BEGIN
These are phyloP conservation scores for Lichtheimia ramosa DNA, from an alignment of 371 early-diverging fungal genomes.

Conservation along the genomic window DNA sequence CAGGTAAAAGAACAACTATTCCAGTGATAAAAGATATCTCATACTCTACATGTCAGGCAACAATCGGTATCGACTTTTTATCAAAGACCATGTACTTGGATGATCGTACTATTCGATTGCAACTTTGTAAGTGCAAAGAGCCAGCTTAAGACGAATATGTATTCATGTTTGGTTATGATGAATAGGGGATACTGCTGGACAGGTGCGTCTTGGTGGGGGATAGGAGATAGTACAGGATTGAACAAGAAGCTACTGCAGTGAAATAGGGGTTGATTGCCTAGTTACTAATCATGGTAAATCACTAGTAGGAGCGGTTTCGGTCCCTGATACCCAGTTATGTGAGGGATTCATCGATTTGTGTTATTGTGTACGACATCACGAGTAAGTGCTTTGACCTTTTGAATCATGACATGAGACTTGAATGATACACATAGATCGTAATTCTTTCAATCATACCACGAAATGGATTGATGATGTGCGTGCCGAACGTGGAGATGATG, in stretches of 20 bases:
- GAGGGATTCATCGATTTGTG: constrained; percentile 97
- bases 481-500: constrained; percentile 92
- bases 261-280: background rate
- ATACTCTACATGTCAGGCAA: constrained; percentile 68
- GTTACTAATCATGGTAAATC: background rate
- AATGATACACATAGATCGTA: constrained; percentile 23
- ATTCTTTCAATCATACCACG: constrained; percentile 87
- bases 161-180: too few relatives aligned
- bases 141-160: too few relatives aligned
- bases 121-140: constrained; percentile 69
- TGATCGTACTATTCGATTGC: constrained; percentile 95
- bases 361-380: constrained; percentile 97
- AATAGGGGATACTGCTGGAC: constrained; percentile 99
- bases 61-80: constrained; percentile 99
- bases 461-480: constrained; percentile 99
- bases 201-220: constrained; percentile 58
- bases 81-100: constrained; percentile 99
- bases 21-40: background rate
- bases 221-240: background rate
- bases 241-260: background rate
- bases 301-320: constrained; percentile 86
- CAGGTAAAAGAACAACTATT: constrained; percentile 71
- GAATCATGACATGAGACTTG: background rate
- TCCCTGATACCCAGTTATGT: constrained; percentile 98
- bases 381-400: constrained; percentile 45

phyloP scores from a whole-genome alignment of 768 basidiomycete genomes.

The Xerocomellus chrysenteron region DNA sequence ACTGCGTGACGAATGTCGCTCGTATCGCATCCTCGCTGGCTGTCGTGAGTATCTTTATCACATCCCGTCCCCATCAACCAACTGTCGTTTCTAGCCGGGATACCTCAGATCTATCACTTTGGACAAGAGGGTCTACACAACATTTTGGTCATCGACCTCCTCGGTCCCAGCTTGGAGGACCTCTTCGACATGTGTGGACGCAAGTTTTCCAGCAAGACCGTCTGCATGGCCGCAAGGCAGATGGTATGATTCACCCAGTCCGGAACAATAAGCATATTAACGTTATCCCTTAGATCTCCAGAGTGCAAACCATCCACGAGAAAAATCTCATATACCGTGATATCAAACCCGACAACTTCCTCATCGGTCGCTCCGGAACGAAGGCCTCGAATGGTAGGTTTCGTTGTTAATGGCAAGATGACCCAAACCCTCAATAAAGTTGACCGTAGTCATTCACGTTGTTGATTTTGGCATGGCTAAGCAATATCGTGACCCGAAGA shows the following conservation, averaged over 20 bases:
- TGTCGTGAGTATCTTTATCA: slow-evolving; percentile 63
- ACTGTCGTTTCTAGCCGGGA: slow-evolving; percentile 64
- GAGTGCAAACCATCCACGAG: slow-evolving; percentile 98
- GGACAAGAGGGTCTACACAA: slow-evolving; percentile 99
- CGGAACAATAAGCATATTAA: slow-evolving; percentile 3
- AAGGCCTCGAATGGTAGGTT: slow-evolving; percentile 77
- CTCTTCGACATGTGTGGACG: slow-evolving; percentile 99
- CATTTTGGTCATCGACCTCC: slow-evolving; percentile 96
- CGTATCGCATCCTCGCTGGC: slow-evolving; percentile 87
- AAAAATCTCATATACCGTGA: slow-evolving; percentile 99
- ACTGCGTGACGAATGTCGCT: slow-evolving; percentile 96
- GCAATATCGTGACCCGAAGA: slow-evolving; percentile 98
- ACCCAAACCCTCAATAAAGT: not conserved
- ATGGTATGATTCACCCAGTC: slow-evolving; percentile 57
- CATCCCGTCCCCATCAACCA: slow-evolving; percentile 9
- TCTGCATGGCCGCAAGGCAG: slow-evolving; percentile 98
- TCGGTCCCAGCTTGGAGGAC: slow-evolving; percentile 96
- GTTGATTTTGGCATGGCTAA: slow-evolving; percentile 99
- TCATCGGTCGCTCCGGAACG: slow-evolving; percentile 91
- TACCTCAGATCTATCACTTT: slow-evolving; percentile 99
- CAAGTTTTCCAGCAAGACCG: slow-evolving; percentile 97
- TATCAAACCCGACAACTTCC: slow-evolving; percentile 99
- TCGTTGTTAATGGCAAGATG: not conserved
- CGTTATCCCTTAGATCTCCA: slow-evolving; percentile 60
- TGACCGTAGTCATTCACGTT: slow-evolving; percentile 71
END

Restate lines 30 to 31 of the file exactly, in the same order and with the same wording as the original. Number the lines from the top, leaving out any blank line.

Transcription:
- TGTCGTGAGTATCTTTATCA: slow-evolving; percentile 63
- ACTGTCGTTTCTAGCCGGGA: slow-evolving; percentile 64